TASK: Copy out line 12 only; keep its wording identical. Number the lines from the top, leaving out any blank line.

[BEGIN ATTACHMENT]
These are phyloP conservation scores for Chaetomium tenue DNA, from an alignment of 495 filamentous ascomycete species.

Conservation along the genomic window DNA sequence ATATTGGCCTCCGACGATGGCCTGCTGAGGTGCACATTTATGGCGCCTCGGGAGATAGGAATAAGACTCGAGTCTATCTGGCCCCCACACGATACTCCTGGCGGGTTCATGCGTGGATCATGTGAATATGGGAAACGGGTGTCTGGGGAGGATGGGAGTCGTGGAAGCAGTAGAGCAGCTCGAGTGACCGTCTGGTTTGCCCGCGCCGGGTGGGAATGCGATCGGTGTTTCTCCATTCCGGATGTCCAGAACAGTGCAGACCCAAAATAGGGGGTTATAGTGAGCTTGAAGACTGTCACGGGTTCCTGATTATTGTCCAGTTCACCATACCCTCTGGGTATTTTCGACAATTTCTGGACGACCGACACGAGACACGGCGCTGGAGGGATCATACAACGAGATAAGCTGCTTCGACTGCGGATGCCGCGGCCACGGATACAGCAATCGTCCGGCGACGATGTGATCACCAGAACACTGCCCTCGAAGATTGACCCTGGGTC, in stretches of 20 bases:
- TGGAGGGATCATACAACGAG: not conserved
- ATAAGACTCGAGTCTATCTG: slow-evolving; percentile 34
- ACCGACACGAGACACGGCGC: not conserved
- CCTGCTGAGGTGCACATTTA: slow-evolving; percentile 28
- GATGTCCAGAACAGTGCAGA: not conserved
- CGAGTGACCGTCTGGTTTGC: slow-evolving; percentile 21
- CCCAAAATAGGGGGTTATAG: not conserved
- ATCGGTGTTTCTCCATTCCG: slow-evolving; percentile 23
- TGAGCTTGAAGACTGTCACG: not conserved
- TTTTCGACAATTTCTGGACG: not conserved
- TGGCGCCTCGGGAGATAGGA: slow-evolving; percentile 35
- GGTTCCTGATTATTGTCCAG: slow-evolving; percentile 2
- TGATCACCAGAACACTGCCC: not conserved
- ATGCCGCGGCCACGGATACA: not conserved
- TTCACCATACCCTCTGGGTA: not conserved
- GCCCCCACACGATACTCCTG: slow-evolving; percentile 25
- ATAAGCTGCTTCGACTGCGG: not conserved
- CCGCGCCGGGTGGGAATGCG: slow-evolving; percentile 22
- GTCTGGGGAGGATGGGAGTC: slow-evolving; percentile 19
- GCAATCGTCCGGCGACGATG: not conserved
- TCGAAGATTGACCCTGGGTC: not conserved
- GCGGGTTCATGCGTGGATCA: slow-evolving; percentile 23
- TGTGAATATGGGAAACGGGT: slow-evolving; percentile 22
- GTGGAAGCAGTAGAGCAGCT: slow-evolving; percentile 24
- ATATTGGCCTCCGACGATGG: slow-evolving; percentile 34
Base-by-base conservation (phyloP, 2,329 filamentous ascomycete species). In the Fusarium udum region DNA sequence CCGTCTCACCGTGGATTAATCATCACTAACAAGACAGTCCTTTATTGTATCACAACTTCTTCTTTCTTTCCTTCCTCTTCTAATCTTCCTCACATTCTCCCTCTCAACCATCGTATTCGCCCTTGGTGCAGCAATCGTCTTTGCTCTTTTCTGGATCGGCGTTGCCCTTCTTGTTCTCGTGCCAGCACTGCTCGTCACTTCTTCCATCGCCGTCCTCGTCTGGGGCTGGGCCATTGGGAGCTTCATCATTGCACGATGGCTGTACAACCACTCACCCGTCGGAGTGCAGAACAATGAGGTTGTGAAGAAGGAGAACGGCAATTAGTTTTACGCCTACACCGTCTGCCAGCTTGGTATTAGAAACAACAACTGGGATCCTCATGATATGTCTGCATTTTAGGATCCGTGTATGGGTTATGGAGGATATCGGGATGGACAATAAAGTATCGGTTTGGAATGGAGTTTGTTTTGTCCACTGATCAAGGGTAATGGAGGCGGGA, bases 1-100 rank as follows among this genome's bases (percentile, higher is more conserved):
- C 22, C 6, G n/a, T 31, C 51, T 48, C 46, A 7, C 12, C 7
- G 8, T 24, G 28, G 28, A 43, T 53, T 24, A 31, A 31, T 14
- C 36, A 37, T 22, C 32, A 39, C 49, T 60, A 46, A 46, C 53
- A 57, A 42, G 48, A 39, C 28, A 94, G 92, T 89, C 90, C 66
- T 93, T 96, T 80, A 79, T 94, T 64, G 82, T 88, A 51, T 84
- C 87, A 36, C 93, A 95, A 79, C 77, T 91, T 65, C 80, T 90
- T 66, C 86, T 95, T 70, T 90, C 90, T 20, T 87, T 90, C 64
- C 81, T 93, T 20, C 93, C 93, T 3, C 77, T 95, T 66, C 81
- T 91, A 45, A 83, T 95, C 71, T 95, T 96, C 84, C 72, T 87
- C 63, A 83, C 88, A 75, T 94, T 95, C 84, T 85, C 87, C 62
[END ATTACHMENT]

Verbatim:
- TTTTCGACAATTTCTGGACG: not conserved